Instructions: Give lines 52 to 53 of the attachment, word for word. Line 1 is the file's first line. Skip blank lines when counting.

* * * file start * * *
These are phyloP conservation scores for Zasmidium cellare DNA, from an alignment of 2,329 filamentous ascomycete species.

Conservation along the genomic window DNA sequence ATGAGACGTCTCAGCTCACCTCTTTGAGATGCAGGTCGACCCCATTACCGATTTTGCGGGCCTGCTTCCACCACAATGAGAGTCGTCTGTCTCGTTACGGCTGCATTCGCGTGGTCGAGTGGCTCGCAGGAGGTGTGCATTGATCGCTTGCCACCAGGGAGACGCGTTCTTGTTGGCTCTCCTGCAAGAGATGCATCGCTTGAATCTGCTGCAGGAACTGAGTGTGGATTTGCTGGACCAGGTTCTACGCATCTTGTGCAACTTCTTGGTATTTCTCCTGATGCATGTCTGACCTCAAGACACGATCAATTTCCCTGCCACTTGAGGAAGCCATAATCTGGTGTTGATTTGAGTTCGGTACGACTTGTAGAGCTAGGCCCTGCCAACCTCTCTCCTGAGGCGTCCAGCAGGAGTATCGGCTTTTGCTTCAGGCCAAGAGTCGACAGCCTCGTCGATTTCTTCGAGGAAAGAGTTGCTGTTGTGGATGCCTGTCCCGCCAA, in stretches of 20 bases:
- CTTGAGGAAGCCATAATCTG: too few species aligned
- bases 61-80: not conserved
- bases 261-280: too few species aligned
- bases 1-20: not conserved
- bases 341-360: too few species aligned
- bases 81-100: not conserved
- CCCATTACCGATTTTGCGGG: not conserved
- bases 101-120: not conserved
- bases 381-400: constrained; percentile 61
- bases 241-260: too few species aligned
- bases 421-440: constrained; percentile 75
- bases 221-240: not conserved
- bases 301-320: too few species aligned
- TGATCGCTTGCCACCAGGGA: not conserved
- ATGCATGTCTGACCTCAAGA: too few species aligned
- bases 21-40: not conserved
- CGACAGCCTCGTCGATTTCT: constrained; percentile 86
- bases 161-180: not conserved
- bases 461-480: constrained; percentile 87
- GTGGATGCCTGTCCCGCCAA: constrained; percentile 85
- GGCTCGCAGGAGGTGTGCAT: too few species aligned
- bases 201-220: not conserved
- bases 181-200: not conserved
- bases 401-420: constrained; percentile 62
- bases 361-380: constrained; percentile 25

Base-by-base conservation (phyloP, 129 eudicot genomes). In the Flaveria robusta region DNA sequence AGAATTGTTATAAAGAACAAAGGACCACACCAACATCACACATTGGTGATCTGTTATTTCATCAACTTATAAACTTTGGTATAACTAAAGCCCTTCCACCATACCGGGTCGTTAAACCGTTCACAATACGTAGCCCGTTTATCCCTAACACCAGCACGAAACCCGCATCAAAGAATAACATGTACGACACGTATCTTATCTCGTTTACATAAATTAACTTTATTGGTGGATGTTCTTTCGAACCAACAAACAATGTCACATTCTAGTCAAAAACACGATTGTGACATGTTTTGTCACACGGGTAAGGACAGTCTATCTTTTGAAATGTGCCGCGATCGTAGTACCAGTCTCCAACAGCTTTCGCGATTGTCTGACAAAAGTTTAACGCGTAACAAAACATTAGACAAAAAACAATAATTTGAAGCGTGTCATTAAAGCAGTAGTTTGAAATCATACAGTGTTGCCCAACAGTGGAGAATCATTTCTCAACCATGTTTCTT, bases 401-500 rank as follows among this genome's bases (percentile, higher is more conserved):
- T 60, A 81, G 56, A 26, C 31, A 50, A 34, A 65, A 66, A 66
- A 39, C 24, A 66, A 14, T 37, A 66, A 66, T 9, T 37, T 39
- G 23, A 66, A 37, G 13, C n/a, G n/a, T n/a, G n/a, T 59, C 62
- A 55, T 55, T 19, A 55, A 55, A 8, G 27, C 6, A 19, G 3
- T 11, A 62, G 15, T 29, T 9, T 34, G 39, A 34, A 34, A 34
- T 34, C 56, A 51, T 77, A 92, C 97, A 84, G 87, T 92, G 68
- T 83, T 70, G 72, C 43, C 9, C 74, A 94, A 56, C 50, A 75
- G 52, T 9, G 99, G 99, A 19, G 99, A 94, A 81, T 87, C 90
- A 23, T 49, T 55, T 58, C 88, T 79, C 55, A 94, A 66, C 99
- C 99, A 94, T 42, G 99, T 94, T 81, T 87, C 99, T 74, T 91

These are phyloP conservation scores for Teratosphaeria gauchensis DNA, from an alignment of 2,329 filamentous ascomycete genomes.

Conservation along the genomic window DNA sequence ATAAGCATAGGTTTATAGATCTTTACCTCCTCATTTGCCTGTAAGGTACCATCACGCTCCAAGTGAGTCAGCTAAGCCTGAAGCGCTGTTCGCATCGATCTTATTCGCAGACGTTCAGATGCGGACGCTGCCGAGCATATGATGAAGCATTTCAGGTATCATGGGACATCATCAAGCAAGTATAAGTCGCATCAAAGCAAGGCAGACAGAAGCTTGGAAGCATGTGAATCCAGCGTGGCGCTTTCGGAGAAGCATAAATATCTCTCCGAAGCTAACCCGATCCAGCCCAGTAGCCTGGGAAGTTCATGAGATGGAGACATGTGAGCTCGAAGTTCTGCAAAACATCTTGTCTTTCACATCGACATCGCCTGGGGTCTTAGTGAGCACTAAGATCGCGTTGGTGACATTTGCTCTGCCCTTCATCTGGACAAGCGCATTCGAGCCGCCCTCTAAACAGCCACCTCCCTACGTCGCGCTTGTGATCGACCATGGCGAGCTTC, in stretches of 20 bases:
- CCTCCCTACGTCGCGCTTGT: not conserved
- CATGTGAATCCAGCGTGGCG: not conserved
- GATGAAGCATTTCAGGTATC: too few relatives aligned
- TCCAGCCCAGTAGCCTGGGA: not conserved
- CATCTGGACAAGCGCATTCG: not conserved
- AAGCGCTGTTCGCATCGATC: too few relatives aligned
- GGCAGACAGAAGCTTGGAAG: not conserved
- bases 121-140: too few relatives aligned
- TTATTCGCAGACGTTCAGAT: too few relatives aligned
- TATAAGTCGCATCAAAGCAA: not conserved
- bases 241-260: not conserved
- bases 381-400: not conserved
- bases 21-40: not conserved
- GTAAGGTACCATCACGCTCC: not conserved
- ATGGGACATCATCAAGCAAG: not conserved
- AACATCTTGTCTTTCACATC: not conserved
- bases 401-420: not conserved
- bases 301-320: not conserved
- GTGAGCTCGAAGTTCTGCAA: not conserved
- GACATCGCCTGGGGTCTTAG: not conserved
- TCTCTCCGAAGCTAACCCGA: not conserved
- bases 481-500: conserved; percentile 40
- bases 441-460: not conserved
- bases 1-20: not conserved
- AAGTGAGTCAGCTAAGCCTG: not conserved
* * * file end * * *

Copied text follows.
- bases 381-400: not conserved
- bases 21-40: not conserved